Former capital of the mighty dukes of Burgundy and relatively undamaged in WW II, Dijon enchants with great historic buildings, from medieval churches to ducal palaces and “hôtels particuliers” (private mansions) built on a grand scale with splendid facades. A must is “Well of Moses" at the Charterhouse in Champmol: an extraordinary example of the splendors of medieval Burgundian sculpture. Dijon is also a great place to initiate ourselves into fine Burgundian cuisine; the walking tour in Old Town will give us the opportunity to taste the Truffle of Burgundy and various truffle-based products in the superb setting of a 15th-century cloth maker’s house; we are also planning for a lunch in a private mansion (hôtel particulier), prepared by the owner.
An all-day tour will take us south to Brochon to taste the famous Époisses De Bourgogne cheese; then we visit Clos de Vougeot, a historic Cistercian winery set in the heart of Burgundy’s Grand Cru Vineyards, and the world-famous Hospices in Beaune, a former charitable almshouse, one of the finest examples of French 15th-century architecture. The hospital for the poor now houses a museum of medical history, with a collection of around 5,000 items of furniture and objects, ranging from tapestries and paintings to sculptures and pharmacy pots. Among its treasures, is a large polyptych altarpiece by the Early Netherlandish artist Rogier van der Weyden. Commissioned to provide both comfort and warning to the dying, the Beaune Altarpiece (c. 1445–50), often called The Last Judgement, is one of the absolute masterpieces of the golden age of Flemish painting. After lunch, we visit a family-run mustard-manufacturing business, one of the last remaining in France. We’ll cap the day with a tasting of 6 emblematic wines at Maison Joseph Drouhin: this family has been making fine Burgundy wine for well over a century, and its cellar is one of the most magnificent in all of France.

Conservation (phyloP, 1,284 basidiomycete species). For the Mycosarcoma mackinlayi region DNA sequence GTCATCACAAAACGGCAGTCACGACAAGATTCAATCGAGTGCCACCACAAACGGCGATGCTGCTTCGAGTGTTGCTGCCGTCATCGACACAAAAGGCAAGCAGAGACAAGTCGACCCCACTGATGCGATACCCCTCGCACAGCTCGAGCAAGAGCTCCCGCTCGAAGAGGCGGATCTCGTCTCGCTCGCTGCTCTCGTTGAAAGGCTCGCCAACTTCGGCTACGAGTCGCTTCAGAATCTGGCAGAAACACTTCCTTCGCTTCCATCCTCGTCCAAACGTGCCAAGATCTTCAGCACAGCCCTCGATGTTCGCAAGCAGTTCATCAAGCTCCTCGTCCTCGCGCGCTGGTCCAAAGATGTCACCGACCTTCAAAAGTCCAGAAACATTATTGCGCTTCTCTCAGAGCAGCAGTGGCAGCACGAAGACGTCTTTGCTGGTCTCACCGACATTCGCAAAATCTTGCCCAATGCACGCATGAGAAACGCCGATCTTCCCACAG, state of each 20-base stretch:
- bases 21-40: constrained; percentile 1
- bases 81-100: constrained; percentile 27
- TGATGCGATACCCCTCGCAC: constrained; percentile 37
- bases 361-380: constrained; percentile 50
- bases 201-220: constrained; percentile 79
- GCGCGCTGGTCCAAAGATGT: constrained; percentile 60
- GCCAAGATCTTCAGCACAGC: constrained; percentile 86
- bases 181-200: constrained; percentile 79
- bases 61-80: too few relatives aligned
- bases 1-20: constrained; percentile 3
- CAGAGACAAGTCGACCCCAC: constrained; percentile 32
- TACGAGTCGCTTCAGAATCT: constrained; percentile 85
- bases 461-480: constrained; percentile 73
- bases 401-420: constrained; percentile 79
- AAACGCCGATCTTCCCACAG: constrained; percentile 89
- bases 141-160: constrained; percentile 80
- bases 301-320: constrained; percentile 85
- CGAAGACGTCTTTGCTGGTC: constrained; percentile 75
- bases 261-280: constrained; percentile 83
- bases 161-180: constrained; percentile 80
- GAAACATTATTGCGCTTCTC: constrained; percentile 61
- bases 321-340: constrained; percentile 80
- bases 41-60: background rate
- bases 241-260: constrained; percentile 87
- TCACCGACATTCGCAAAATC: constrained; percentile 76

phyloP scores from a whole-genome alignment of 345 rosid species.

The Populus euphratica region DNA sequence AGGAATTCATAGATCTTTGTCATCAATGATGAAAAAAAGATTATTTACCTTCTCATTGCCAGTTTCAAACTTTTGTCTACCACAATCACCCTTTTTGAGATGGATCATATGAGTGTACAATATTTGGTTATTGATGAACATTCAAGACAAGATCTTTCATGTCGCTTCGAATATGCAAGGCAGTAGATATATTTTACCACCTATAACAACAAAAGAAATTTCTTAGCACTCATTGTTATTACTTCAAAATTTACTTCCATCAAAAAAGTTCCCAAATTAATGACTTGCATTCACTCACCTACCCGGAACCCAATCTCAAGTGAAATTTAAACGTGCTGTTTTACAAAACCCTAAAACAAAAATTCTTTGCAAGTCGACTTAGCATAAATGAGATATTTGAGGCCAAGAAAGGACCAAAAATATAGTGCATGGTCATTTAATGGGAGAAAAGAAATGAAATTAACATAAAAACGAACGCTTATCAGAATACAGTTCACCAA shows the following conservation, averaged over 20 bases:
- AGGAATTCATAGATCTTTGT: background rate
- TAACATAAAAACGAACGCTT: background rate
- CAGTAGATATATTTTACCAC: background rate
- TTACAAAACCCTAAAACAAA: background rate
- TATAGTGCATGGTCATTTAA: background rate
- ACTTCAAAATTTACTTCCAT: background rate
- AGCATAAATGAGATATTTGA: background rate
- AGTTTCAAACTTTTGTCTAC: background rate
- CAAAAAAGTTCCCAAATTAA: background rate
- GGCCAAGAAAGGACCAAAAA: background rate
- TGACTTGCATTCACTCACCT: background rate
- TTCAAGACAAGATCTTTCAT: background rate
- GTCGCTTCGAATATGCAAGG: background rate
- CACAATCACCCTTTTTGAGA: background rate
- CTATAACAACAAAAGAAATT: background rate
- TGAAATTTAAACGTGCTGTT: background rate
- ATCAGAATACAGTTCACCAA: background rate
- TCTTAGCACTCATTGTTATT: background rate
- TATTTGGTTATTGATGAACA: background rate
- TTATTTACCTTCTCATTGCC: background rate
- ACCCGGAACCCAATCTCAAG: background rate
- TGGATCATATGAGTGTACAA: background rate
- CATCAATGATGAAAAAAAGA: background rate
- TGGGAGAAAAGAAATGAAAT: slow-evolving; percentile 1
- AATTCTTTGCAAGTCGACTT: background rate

A day is free for you to explore Dijon on your own; you may wish to take our optional day-trip to Fontenay Cistercian Abbey (a UNESCO World Heritage site), Flavigny-sur-Ozerain (one of the most beautiful villages in France, where Chocolat was shot), and Semur-en-Auxois (a stunning medieval town with pretty squares, mansions, and half-timbered houses).
We have secured tickets for a performance of Bizet’s Carmen in Dijon. The cast includes Antoinette Dennefeld in the title role, Geogy Vasiliev as Don José, with Elena Galitskaya as Micaela and David Bizik as Escamillo.
En route to Paris (May 28): As we make our way toward Paris (whether the airport or the city center), we stop at Vézelay, yet another of the "most beautiful villages of France," to see the Basilica of St. Madeleine, one of the country’s greatest Romanesque monuments and a UNESCO World Heritage Site, and to have our final lunch together with the entire group.